Spin / Spins

Spin / Spins

Description

Preventing Loss of Control
In the pioneer days of aviation, pilots lived in fear of the mysterious spiral dive (known today as a spin). No one understood how, or why, an aircraft would inadvertently begin an uncontrollable spiraling decent—partly because no one had ever lived through such an ordeal to share it. No one, that is, until 22-year-old Lieutenant Wilfred Parke of Britain's Royal Air Force (RAF) survived a spin from traffic pattern altitude with several onlookers witnessing his actions.
Lieutenant Parke found himself at the controls of an experimental biplane, called the Avro G, on a windy, summer morning in 1912. Parke had a passenger that day, a fellow RAF pilot, who sat out the three-hour flight in the front seat of the Avro G. The aircraft was one of the first to feature a completely enclosed cabin. Without a functioning windscreen in the cabin, forward visibility was limited to looking out one of the side windows.
To compensate for his lack of windscreen and improve his visibility of the landing area, Parke was experimenting with higher than normal bank angles in the final turn. From an altitude of only 600 feet above the airfield, Lieutenant Parke throttled back and commenced a steeply banked descent. As his aircraft began the turn, Parke felt the aircraft shudder as one of the wings unintentionally dropped, twisting the biplane into the dreaded spiral dive. The young lieutenant found himself thrown against the right side of the cabin as his airplane spun violently to the left. Not knowing what to do, Parke opened the throttle and pulled back on the stick—exactly the wrong thing to do—this served only to tighten the spiral dive.
The centrifugal force of the spin caused Lieutenant Parke to release the controls as he desperately reached for anything in the cockpit to stabilize himself. It was during that desperate flail that Parke had the wild idea of applying full rudder in the direction opposite the spin. Parke managed to get his feet on the rudder pedals and apply what would be a life-saving control input. The aircraft immediately recovered from the spin and Parke regained control by the time the Avro G was a mere 50 feet above the ground.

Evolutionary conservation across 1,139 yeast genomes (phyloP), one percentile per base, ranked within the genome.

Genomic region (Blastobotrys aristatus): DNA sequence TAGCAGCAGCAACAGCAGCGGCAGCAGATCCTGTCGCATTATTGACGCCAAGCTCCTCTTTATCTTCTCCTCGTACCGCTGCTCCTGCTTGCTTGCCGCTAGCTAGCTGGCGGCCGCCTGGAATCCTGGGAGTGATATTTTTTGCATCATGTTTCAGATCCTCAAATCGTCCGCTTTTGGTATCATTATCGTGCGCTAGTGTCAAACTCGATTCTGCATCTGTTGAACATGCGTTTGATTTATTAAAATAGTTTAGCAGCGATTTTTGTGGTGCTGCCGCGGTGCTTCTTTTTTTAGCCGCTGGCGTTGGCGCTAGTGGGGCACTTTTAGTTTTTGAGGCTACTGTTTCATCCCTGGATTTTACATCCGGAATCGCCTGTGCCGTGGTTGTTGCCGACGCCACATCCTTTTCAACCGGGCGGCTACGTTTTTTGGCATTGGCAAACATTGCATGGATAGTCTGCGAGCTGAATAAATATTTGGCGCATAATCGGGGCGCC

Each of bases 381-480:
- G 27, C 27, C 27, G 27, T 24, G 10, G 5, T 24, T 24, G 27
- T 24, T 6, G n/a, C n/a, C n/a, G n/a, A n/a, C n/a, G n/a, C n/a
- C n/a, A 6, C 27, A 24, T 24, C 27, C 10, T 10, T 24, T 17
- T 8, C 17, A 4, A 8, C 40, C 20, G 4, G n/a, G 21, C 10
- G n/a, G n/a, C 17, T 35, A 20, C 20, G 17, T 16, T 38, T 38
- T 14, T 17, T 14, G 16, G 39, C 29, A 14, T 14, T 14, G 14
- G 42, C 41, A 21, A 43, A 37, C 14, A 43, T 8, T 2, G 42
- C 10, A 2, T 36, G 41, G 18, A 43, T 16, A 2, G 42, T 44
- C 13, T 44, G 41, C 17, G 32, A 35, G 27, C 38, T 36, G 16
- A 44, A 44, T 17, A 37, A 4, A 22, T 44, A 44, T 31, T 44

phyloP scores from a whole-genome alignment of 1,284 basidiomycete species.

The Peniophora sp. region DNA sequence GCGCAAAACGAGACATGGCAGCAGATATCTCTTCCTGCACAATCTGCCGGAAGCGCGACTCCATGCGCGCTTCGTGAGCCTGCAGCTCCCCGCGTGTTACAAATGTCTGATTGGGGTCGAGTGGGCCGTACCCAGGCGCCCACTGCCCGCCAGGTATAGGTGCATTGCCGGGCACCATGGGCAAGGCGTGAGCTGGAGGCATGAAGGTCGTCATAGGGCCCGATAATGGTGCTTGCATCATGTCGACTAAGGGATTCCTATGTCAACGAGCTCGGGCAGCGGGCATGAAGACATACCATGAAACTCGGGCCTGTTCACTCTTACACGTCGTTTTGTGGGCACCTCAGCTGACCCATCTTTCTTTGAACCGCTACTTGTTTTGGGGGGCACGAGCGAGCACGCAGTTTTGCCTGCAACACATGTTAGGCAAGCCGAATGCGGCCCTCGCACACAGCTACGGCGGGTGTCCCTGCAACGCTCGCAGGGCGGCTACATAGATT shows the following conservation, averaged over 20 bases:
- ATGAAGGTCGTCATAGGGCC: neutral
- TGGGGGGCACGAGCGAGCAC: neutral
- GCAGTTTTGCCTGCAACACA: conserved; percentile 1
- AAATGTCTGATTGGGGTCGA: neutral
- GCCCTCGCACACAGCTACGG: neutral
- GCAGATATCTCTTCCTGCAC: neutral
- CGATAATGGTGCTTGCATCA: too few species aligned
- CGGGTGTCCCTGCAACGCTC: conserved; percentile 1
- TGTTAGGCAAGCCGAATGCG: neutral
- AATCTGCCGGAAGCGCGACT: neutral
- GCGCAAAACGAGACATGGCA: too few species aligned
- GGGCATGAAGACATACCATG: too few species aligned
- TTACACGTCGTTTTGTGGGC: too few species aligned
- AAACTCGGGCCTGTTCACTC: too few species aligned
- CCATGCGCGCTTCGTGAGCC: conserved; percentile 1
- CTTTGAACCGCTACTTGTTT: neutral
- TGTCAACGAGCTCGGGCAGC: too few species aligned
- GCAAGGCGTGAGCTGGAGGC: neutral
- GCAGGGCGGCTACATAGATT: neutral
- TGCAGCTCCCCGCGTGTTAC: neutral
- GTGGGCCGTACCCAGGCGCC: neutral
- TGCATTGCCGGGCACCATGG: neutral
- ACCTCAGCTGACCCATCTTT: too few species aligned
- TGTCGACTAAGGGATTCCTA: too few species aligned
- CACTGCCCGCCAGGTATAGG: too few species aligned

Onlookers were stunned and rushed to greet the shaken, yet jubilant, Parke and his passenger. Word spread quickly of Parke's spin recovery, and an article documenting the experience was published in Flight Magazine. Thanks to Parke's recollection of his actions and the observations of the onlookers, the veil over the mysterious spiral dive began to lift. Spin recovery techniques were further honed, and less than five years later, spin recovery training was a standard part of each RAF pilot's flight education. The RAF began building a culture of safety by propagating critical flight safety knowledge throughout their flying community. As a flight instructor, you must continue this tradition of spreading the word on stall and spin awareness!



Studentpilot, privatepilot, commercialpilot, flightinstructor, CFI
Detailed Information
Detailed Description
A spin is a special category of stall resulting in autorotation about the vertical axis and a shallow, rotating, downward path. Spins can be entered intentionally or unintentionally, from any flight attitude if the aircraft has sufficient yaw while at the stall point
Today in Aviation History
January 20, 1918: Air Services I Army Corps Headquarters organized at Neufchateau, France.